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Kernel Hardening

Interesting tool, anything that can contributed to it?


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Was posted here: kernel recompilation for better hardening

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That comment needs an update.

debian bug report: Please reconsider enabling the user namespaces by default

It seems that next debian version will have unpriv user ns by default.

Related:

https://forums.whonix.org/t/flathub-as-a-source-of-software/10706/6

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Related to Linux kernel user namespaces:
Debian package bubblewrapwill set kernel.unprivileged_userns_clone=1 in Debian bullseye and above. bubblewrap will be no longer suid by default.

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Great! Merged!

What do we do with debian/control?

(Used for apt-cache show security-misc, potentially packages.debian.org APT package repository web interface for deb.whonix.org) and README_generic.md?)

Simplify debian/control so it doesn’t have to be duplicated? Delete / avoid creation of README_generic.md?

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I think it should just contain a basic description and a link to the Github repository for more detailed information.

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@madaidan GCC 12 just added a security compile time option to auto initialize auto variables. Don’t know if this is a problem in the kernel code these days anymore. Also have no idea how this can affect areas of the code related to rngs. Might be useful for other binaries we compile however.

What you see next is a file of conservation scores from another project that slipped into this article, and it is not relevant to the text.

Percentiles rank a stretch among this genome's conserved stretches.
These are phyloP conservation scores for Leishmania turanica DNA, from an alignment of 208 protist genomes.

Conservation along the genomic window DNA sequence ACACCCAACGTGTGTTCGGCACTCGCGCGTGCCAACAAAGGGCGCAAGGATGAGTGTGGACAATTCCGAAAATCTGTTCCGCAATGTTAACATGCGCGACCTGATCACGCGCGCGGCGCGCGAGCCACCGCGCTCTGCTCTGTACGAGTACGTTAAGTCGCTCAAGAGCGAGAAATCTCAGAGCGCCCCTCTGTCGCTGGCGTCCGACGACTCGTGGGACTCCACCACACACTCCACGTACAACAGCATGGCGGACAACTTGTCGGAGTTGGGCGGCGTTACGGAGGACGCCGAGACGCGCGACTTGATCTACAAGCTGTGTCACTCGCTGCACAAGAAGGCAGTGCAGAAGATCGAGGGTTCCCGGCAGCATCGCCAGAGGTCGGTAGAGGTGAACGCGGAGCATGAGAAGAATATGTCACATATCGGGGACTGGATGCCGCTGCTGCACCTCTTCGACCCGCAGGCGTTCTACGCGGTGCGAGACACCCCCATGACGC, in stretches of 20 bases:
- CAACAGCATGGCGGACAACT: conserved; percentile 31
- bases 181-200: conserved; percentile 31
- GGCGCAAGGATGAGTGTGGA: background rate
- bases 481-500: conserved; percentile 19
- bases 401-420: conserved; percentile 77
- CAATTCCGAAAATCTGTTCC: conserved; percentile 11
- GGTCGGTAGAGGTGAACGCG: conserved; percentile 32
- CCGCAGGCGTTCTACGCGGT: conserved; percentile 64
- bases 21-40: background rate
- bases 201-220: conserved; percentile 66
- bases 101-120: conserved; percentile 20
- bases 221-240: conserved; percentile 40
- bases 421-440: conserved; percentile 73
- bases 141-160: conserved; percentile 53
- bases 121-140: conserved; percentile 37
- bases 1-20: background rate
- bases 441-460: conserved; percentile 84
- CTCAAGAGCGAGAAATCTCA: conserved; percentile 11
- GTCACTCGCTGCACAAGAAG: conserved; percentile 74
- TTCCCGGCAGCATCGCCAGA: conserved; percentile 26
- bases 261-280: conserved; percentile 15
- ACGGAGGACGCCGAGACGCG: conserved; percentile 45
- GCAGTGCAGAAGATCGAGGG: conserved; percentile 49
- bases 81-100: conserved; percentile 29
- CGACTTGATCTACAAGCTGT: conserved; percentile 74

https://www.phoronix.com/scan.php?page=news_item&px=GCC-12-Auto-Var-Init

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The STRUCTLEAK GCC plugin already automatically initializes variables although this will likely be stronger and less hacky.

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Now that Debian and other distributions like Arch Linux are starting to relax their user namespace restrictions (but still keeping the sysctl for users to manually configure), we should preserve them in security-misc by setting kernel.unprivileged_userns_clone=0. User namespaces are still a huge risk and a minimal setuid binary where we can tightly control the attack surface exposed is superior by far. Unfortunately, upstream doesn’t seem to care.

However, we will need to make bubblewrap setuid ourselves since the package is not setting it anymore (at least in Debian). Should we just add chmod u+s "$(which bwrap)" in the postinst script and add some details in the readme?